TONY Macro always had a goal in mind for his perfect street car. “My ultimate dream was to have a supercharged, injected Torana,” says the West Aussie local. “I always wanted a four-door LH Torana, as I have always loved their shape. I bought this car after seeing it for sale at a car show about 10 years ago. It was a street-spec car at the time.
“The paint was okay and the car ran okay, but it needed to be tidied up. But, after going over it in detail, the engine needed new rings and a few more parts, so that’s really when the first rebuild started.”
Finished in Salamanca Red and jet-black two-tone, and with a tough small-block Chev it looked the business. Tony hauled it across the Nullarbor with the team from Pure Grunt Performance for an appearance at Summernats 2013, but things didn’t go to plan.
“Unfortunately, the flexplate broke on the first day,” Tony says. “The car just sat there doing nothing for the weekend as we couldn’t get the right part and change it there. That Summernats trip was a real turning point to where we wanted to go and what we wanted to do with the car.
“I was talking to Scotty from Street Machine about the car and told him I dreamed of having a car worthy of being featured. He said to me: ‘Sorry mate, but it’s just not good enough as it is to be featured.’ I remember those exact words because, at the time, I thought it was a bit harsh. But it really gave me the motivation to make it better. I thought: ‘Right! I’ll come back and show you it is good enough!’”
With the Torrie back home, Tony wanted renderings done of how he envisaged the completed car. “I contacted Wayne Pereira from WPDI to do up some concept sketches and a design of a 21st-century-styled Aussie muscle car. He did some drawings and a final rendering; then it all got underway with build number two.”
This saw the shell head back to Chris and Michael at Pure Grunt Performance for the fab work, including those monster tubs. After they had been welded in, Dave Cleary at Gas 78 Industries took the SL/R back.
He’d already done a heap of work on the car, having shaved the roof-mounted antenna, finished the surround for the cut-out bonnet, and smoothed the firewall, chassis rails and engine bay.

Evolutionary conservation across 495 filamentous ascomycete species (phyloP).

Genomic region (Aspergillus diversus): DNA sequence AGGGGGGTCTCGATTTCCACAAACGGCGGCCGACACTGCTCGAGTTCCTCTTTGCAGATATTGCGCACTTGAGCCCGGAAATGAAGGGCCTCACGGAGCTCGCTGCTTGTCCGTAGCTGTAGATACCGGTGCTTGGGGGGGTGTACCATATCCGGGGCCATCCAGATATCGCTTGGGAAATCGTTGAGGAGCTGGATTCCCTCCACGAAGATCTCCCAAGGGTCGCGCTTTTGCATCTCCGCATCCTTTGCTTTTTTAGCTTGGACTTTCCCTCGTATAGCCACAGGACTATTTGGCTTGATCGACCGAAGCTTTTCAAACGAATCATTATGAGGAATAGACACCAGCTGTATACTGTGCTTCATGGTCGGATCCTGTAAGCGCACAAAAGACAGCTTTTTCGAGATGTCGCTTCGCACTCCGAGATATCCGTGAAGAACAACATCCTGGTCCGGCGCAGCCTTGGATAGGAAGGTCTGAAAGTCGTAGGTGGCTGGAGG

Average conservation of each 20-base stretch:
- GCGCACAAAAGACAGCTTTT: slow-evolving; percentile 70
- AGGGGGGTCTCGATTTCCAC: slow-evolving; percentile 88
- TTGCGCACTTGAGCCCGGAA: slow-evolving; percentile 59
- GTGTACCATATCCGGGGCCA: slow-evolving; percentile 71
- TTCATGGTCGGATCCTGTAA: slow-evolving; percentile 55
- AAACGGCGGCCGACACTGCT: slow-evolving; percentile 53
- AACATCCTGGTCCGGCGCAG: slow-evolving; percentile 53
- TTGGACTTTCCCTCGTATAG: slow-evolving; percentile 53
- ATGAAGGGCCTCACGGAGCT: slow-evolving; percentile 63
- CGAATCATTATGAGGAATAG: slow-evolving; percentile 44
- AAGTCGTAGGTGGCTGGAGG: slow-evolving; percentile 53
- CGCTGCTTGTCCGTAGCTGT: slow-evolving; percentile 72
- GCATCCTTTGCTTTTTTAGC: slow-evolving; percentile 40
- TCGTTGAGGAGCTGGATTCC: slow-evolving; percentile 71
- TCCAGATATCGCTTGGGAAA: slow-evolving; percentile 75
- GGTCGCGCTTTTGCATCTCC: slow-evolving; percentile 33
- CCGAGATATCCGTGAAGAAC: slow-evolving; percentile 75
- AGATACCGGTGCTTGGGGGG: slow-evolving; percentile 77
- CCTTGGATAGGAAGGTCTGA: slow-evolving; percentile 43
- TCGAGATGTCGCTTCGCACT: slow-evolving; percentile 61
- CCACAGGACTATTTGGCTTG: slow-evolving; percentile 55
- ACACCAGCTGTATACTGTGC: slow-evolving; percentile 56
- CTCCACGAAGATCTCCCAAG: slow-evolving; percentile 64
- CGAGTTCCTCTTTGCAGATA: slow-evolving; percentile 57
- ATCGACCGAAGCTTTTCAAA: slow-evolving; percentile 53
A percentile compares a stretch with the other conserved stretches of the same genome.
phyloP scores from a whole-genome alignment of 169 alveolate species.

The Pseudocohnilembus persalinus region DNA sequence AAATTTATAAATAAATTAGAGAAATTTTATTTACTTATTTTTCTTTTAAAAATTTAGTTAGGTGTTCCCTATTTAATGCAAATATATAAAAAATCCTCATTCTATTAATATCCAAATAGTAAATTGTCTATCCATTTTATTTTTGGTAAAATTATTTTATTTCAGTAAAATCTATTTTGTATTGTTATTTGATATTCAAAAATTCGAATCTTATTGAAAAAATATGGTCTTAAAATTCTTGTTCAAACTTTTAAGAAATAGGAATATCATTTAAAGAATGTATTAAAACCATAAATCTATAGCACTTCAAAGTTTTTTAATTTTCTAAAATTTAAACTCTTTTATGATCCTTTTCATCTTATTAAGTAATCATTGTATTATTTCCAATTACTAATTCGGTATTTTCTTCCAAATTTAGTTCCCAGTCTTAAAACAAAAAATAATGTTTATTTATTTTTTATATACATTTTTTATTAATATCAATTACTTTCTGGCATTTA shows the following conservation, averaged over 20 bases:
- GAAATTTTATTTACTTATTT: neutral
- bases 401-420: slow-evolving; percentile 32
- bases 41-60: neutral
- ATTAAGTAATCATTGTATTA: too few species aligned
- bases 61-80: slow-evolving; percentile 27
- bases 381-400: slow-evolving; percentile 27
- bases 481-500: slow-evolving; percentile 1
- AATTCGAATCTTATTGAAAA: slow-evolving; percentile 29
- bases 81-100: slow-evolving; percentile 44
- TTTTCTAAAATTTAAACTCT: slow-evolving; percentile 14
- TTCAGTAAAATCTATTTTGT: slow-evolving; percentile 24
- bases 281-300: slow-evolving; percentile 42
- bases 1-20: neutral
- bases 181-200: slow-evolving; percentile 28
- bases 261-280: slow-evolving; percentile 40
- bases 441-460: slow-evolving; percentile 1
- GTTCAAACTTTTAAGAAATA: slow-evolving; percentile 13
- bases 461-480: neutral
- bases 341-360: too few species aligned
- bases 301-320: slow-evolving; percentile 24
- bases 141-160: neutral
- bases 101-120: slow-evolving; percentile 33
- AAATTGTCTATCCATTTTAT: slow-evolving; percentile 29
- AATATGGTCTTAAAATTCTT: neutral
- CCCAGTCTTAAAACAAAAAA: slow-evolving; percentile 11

“Dave and the team set about applying the House Of Kolor Pearl White, Galaxy Grey and matte black to the body, engine and wheels,” says Tony. “From there it was back to Pure Grunt Performance to get all the driveline and wiring in the car and sorted.
“When we started the first rebuild, the motor was built with the supercharger in mind, so the parts that were used were suited to that,” explains Tony. “Chris and Boz from Pure Grunt Performance always go far above and beyond with the car and can’t thank them enough for their involvement and advice and support.”
The powerplant is a super-stout 800hp mechanically-blown 383ci small-block Chev, using a Dart block, Scat steel crank, Probe forged slugs, Scat H-beam rods, custom roller cam and AFR 235 cylinder heads.
The methanol carbies from the first build have been replaced by an injected BDS blown set-up, topped by an Enderle bird-catcher hat. While it still drinks an alcoholic diet, the intake took a bit of sorting.
“The injector hat I bought didn’t seal properly. It was letting too much air in and wouldn’t idle under 3000rpm. I spoke to Gary Myers at Gazzanats about the hat and he organised getting it fixed with a new set of barn-door butterflies.”
Back in the engine bay the angry bow-tie was mated to a Turbo 350, custom tailshaft and spooled nine-inch that turns 35-spline Moser axles. They’re hidden behind a VR Commodore disc-brake rear-end swinging QA1 coil-over shocks on the four-link Pure Grunt set up.
The front uses mostly stock suspension, with the exception of HQ brakes and Nolathane bushes. But you don’t notice these parts thanks to the GTS-style, body-coloured 18×8 and 20×12 Intro Holbrook wheels.
The rims contrast the bright red trim job done by Troy Jones at Southside Motor Trimmers. The original front tombstone pews were replaced by VE SS items, with the original timber laminate dashboard replaced by a custom flat vinyl-wrapped unit.
It’s been filled with custom mounted Auto Meter gauges and matte-black switches. The B&M shifter was blacked out to contrast the rim of the Billet Specialties steering wheel, while the centre was also painted matte black. Troy added fresh carpet, trimmed kick panels, black sill plates, did a red suede headlining and then knocked up a custom board to blank off the rear seat area.
“Troy did an unbelievable job on the interior and I couldn’t be happier with it,” says Tony. “When the pressure was on to try and get the car to Gazzanats in March he really stepped up to the plate to try and get it done. We didn’t quite get it all done, but decided to take the car anyway and have some fun with what we had.”
With the car finished off shortly after the event, you’d think Tony would be just about ready to put his feet up and enjoy the fruits of his labour. But he doesn’t see it quite the same way.
“My wife, Hayley, has just given me the green light to take the car back to Summernats in 2016 to complete some unfinished business.” Tony’s middle name must be ‘Perseverance’!